How do gunshot wounds work

Does the ball have to go?

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When it comes to gunshot wounds, even experienced surgeons are exposed to numerous Hollywood myths.


Does the patient need an antibiotic after a gunshot wound? Does the ball need to be removed? How extensive does the debridement have to be? What role does the distance from which the shot was fired play a role? The participants in a California study failed particularly in answering these questions.

The 115 clinicians all came from large Level I or II trauma centers. The majority (57%) had even attended ATLS® (Advanced Trauma Life Support) courses on a regular basis. But it is precisely this ATLS® concept that seems to promote the spread of misinformation in connection with gunshot wounds: For example, the ATLS® manual states that gunshot wounds are fatal at close range, but their destructive potential disappears rapidly with increasing distance. According to the study authors, this suggests that shots from a distance are less dangerous. Corresponding wounds would possibly be underestimated. According to the researchers, gun shots, for example, could be fatal even at a distance of over 130 meters.

Tissue damage is overestimated

The manual developed by the American College of Surgeons in the 1980s also states that the temporary cavity hit by the bullet could be 30 to 100 times the diameter of the projectile. If that were the case, the Fresno researchers argue, a complete amputation would be required if the extremities were shot through. Under these circumstances, when shooting through the abdomen, the majority of the intestines would have to be resected. "Even extremely fast rifle bullets with speeds of 1 m / s hit a maximum cavity 12.5 times the bullet diameter," say Hafertepen et al.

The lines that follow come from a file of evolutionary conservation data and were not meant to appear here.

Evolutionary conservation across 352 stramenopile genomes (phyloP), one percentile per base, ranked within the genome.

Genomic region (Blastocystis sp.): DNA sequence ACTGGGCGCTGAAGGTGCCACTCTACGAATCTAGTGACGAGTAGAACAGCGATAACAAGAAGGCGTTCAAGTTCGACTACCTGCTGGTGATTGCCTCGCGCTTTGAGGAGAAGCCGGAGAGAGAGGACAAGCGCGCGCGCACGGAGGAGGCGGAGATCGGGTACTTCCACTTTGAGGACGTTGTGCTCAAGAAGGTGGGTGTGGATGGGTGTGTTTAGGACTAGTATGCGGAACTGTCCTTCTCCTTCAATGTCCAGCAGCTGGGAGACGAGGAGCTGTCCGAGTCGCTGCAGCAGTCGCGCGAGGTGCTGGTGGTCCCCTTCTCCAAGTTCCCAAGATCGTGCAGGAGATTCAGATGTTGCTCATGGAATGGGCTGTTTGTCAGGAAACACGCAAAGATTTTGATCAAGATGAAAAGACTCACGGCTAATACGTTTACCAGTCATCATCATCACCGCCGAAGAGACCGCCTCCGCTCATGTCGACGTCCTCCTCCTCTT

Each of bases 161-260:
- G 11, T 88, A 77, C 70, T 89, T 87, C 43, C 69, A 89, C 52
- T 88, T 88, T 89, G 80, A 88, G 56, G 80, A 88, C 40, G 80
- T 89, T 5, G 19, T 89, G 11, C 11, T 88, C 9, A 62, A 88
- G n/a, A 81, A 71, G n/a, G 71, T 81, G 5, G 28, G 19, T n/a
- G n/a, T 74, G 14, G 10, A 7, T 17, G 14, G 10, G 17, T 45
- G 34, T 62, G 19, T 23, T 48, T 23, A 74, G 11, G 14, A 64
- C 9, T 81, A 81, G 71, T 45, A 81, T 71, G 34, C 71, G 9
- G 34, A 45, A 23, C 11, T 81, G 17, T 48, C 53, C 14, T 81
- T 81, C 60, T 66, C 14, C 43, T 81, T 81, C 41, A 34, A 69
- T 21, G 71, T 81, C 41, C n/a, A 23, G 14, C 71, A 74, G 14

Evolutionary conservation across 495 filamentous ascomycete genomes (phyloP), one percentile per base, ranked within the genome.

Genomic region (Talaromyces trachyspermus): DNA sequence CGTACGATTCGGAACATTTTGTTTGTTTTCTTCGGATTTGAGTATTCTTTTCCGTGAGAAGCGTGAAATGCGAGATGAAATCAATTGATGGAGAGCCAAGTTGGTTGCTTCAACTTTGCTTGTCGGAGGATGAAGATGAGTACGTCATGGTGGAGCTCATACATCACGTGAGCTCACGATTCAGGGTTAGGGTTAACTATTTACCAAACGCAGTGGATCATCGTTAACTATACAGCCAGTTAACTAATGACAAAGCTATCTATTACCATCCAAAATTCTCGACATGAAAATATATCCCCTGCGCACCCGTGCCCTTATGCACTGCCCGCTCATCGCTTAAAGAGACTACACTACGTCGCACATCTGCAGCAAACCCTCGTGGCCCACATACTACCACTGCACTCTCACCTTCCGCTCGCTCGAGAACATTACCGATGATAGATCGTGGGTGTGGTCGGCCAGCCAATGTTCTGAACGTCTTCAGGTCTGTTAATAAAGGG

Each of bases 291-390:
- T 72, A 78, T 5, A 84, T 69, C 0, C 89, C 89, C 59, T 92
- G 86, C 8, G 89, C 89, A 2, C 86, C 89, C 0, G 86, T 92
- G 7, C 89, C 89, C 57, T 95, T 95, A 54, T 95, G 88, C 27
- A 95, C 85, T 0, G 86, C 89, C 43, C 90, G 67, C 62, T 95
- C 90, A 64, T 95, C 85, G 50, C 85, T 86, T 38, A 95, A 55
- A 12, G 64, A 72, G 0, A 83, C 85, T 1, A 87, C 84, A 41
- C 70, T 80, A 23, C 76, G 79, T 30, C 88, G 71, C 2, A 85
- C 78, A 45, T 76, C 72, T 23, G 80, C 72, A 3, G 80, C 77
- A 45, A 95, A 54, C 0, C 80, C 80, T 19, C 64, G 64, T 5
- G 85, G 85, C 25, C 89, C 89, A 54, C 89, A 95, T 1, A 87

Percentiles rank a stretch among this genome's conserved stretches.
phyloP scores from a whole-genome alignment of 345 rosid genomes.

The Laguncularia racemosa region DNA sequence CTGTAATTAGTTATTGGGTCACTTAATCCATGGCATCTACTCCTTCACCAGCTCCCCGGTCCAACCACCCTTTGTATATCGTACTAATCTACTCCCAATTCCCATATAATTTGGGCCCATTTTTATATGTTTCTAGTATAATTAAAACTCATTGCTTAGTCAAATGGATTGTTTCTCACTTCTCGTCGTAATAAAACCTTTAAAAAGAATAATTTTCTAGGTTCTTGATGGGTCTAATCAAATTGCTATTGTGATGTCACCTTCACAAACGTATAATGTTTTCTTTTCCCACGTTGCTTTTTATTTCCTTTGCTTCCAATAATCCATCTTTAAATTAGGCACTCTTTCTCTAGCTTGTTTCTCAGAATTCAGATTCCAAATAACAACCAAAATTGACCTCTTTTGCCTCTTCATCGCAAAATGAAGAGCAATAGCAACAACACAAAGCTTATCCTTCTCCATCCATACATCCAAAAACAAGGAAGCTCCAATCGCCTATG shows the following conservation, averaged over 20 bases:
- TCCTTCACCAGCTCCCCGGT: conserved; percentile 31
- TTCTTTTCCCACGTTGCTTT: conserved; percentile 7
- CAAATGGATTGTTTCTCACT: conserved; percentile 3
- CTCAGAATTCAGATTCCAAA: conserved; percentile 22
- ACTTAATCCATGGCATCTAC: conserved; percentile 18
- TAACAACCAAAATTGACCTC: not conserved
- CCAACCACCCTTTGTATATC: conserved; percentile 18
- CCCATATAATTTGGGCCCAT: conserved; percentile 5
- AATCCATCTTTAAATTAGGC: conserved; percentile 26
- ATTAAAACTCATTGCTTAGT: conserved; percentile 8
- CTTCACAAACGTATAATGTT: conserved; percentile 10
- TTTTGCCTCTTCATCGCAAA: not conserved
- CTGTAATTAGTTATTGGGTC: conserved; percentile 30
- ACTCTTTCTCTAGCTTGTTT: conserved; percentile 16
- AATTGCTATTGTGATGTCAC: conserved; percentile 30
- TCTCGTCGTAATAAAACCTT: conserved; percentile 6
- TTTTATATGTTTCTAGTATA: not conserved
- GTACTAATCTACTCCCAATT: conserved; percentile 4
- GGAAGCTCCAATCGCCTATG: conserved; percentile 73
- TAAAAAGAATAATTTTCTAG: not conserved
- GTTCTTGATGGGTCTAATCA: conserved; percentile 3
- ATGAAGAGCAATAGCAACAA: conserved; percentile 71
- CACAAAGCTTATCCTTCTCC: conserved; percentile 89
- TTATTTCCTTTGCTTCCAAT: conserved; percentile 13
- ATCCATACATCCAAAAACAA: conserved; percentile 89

According to the authors, the necessity and extent of debridement are greatly exaggerated. Of course, the removal of dead tissue is important to avoid wound infection. However, if you follow the recommendations, you would have to include the entire firing channel. However, this makes little sense, the researchers write, considering that the tissue was only briefly stretched over most of the way. Many parts of the body seem to tolerate this relatively well; the energy is distributed without much damage. In this respect, the concept “the more energy, the greater the damage” does not apply in principle.

Measures like in the Wild West

And the Californian experts dispel another myth: “The bullet has to come out in any case” - this dogma is known from numerous westerns. Hafertepen et al. in many cases unnecessary. Lead poisoning is at best realistic if the projectile comes into contact with synovial fluid or lands in an intervertebral disc. Extraction is also indicated if the ball is stuck in a vessel or in the myocardium.

Antibiotics essential

Another danger is underestimated: the introduction of pathogens through the sphere itself or through rags of clothing that are carried away on its way. Many sources state that antibiotic therapy after gunshot wounds can be dispensed with or do not go into it at all. According to Hafertepen and colleagues, the assumption that the bullet is sterile due to the heat generated when it is fired has been refuted by several studies. Treating a patient with a gunshot wound with antibiotics is essential, according to the experts.

Seminars help

The participants in the Californian study were at least capable of learning: after the first survey, the research team had them take part in a 40-minute specialist seminar in which all the problems mentioned were discussed and the current state of research was presented. The proportion of correctly answered questions increased from 34 to 78 percent. After all, 68 percent wanted to change their wound management in connection with gunshot wounds after the seminar.

Original publication: Hafertepen SC et al .: World J Surg 2015; online February 10th